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Coleman Cable 08666 16-Foot 4-Gauge Heavy-Duty Truck and Auto Battery Booster Cables with Polar Glow Clamps

4 out of 5 stars 2 customer reviews

List Price: CDN$ 90.83
Price: CDN$ 51.31 & FREE Shipping. Details
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  • (Polar-Glo) Polarity labels glow in the dark
  • Made in America
  • 16-Foot
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Product Information

Technical Details
Part Number86660104
Product Dimensions29.2 x 29.8 x 9.5 cm
Item model number86660104
Item Package Quantity1
Batteries Included?No
Length29.2 centimeter
Width29.8 centimeter
Height9.5 centimeter
Additional Information
Customer Reviews 4.0 out of 5 stars 2 customer reviews
Best Sellers Rank #26,496 in Tools & Home Improvement (See top 100)
Shipping Weight2.3 Kg
Date First AvailableSept. 13 2011
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Product Description Product Description

Extra Heavy Duty 4 gauge booster cables are suitable for starting all passenger vehicles and light trucks. 250 percent more power than 10 Gauge cables. The UL listing insures that these cables meet or exceed Underwriter Laboratory's strict manufacturing and safety standards. The 16 foot length allows passenger vehicles to be parked front to back. Polar-Glo clamps glow in the dark to insure correct connection to battery terminals. Complete -InchJump Starting-Inch instructions printed on the carton. Made in the USA. Limited Lifetime Warranty.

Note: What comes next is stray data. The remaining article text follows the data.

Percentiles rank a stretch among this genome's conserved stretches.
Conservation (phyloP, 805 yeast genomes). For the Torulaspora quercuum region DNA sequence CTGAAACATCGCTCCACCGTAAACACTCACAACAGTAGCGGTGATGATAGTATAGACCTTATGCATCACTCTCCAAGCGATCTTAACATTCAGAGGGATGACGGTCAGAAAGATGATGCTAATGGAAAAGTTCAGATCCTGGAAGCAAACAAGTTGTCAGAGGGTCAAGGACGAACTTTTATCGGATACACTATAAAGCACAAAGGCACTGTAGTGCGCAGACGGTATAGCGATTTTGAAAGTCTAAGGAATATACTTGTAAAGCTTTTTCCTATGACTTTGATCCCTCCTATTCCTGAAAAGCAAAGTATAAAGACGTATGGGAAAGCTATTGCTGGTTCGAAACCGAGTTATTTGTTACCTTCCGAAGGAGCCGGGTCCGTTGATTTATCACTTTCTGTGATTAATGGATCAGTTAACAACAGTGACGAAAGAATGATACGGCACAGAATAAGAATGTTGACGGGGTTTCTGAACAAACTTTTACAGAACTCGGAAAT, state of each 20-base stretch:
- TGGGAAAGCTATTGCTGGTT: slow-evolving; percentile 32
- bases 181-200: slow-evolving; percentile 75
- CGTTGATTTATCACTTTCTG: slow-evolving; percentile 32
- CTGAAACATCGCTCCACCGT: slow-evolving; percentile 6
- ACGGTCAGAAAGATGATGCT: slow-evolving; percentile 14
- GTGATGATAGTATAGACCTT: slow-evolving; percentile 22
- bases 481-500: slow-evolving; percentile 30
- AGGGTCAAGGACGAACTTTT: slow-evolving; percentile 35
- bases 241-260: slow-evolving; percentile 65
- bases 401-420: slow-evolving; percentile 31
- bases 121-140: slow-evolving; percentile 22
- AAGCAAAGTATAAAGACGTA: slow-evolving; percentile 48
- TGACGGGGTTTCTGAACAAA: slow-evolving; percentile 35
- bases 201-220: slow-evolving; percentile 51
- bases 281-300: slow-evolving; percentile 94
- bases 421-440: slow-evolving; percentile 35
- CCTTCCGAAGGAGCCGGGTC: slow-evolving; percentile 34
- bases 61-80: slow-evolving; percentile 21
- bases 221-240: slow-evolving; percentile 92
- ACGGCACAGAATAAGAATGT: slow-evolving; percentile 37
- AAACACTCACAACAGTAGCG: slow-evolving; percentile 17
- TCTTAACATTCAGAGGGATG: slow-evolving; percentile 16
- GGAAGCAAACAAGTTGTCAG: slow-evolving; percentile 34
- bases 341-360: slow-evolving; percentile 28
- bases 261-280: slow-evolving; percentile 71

From the Manufacturer

This Jumper Cable is uniquely designed to grip both top and side post batteries firmly and easily, and it features glow-in-the dark polarity indicators. It is ergonomically designed to be handled easily by everyone. This clamp grips remarkably to both top and side post batteries firmly and easily. The extended jaw has grooves which conform to the side post, locking it in place.

The extended jaw has grooves which conform to the side post, locking it in place. No tangle insulation that stays flexible to -94:F. All copper insulation.

Featuring glow-in-the dark polarity indicators. It is ergonomically designed to be handled easily by everyone. This clamp grips remarkably to both top and side post batteries firmly and easily. The extended jaw has grooves which conform to the side post, locking it in place. The Polar-Glo clamp is the perfect solution to the problem of jumping side post batteries. UL Listed.

Customer Reviews

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Top Customer Reviews

Verified Purchase
The extra length is perfect for side by side boosting.
Strong clamp with copper contacts. Soft cable, wont get stiff in winter.